Continuing to be immersed in their church and in the community, Abby cooks a meal about once a month for the kids residing at The Cove, a safehouse for high school-age teens who are experiencing homelessness. Even though it’s hard to please multiple teenagers at once, Abby said, she enjoys having the opportunity to help those who are going through a hard time. Also, because it’s in the district she used to teach in, Abby said she feels a special connection to the kids there and offers cooking lessons during the summertime. It’s fun to teach a new skill to those who are interested, she said, even when teenagers don’t have a filter.
“I’ve done cooking lessons there and some are more interested in it than others. You know, some will stay with me the whole time in the kitchen and then some will leave,” Abby said. “I just love the kids. Sometimes they’re like, ‘Oh, that was so good,’ and other times they’re like, ‘That’s gross,’ and [it doesn’t matter] if you spend hours in the kitchen all day making whatever they’re eating, they will tell you how they feel.”
A glimpse of dinner that night, another piece of advice Abby gave was to sprinkle a pinch of salt on both sides of your steak beforehand and let it sit in the fridge in a closed container to dry out a little bit. Later when it’s cooking, the dryer outside layer forms a crust.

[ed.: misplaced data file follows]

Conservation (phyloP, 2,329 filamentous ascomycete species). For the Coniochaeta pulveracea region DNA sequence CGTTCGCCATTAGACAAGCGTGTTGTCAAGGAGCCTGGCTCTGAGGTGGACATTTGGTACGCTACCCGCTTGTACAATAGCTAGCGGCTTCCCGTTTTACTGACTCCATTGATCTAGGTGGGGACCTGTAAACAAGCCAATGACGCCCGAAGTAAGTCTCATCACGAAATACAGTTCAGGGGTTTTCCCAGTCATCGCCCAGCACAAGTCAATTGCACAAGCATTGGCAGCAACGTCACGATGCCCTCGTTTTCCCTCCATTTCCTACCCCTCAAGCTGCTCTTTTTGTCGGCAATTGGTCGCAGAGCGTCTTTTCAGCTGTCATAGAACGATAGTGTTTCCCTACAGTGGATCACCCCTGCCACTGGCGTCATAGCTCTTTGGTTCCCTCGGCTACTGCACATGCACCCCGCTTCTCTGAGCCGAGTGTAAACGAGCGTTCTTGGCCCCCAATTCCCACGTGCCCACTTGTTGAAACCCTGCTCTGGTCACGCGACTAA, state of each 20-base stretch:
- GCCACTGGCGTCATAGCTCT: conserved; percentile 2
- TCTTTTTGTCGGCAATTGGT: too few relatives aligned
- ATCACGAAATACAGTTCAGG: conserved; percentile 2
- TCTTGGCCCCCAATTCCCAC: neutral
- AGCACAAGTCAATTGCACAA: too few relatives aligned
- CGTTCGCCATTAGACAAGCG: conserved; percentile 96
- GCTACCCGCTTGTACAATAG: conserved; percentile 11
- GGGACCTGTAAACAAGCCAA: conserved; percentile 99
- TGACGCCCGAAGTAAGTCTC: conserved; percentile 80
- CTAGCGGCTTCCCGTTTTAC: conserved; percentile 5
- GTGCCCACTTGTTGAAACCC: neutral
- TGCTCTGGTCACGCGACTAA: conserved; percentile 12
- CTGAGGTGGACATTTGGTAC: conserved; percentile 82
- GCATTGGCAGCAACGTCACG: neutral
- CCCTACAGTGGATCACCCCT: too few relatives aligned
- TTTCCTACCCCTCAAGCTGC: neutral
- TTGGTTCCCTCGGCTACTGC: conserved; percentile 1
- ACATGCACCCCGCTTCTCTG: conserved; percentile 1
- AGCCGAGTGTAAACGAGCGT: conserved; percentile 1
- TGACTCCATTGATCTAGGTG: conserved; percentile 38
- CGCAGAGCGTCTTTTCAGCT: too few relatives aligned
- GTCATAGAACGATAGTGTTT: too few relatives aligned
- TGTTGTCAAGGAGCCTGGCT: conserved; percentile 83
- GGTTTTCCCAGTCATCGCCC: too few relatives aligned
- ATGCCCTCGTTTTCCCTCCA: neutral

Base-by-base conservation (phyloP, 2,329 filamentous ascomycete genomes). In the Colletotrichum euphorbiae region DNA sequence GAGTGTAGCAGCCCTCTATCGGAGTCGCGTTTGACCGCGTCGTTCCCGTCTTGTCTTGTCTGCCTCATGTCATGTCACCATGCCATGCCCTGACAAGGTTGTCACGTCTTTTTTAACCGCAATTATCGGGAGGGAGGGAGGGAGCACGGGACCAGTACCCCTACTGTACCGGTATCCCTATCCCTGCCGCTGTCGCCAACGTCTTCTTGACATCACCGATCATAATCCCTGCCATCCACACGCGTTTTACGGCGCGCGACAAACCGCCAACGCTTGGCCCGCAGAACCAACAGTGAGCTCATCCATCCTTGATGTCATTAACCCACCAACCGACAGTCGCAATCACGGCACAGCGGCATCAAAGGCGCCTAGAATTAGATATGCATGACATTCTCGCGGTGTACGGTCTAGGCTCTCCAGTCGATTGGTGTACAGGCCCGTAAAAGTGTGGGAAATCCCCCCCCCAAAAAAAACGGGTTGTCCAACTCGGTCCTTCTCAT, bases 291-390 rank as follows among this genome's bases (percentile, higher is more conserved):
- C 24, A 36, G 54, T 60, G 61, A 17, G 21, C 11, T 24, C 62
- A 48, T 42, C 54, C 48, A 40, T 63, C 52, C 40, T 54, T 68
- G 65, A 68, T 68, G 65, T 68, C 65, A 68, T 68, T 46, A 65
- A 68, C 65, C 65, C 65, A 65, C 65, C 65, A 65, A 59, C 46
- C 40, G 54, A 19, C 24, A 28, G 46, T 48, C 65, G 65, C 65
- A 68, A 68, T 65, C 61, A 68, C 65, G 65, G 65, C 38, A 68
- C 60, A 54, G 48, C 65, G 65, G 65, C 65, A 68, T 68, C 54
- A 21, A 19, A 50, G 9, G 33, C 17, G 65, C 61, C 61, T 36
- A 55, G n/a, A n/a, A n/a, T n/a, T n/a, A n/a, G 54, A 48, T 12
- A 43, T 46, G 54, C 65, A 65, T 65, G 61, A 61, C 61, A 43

Abby’s love and joy of cooking doesn’t come from recipes or working in a kitchen. It comes from trying new things, mixing it up and staying inspired. She enjoys the community that surrounds her and uplifts her talent. She has two main tips for anyone who enjoys baking:
1. Get yourself a scale
2. Splurge and buy the expensive butter because it will make all the difference.
“The more you cook, just like anything, the more you practice at any kind of skill the better you are going to get. Just like that pie crust, I can look at a recipe and say I like this, this and this and don’t like that and so we can take that out, and then we will sub this in. You just know what works,” Abby said.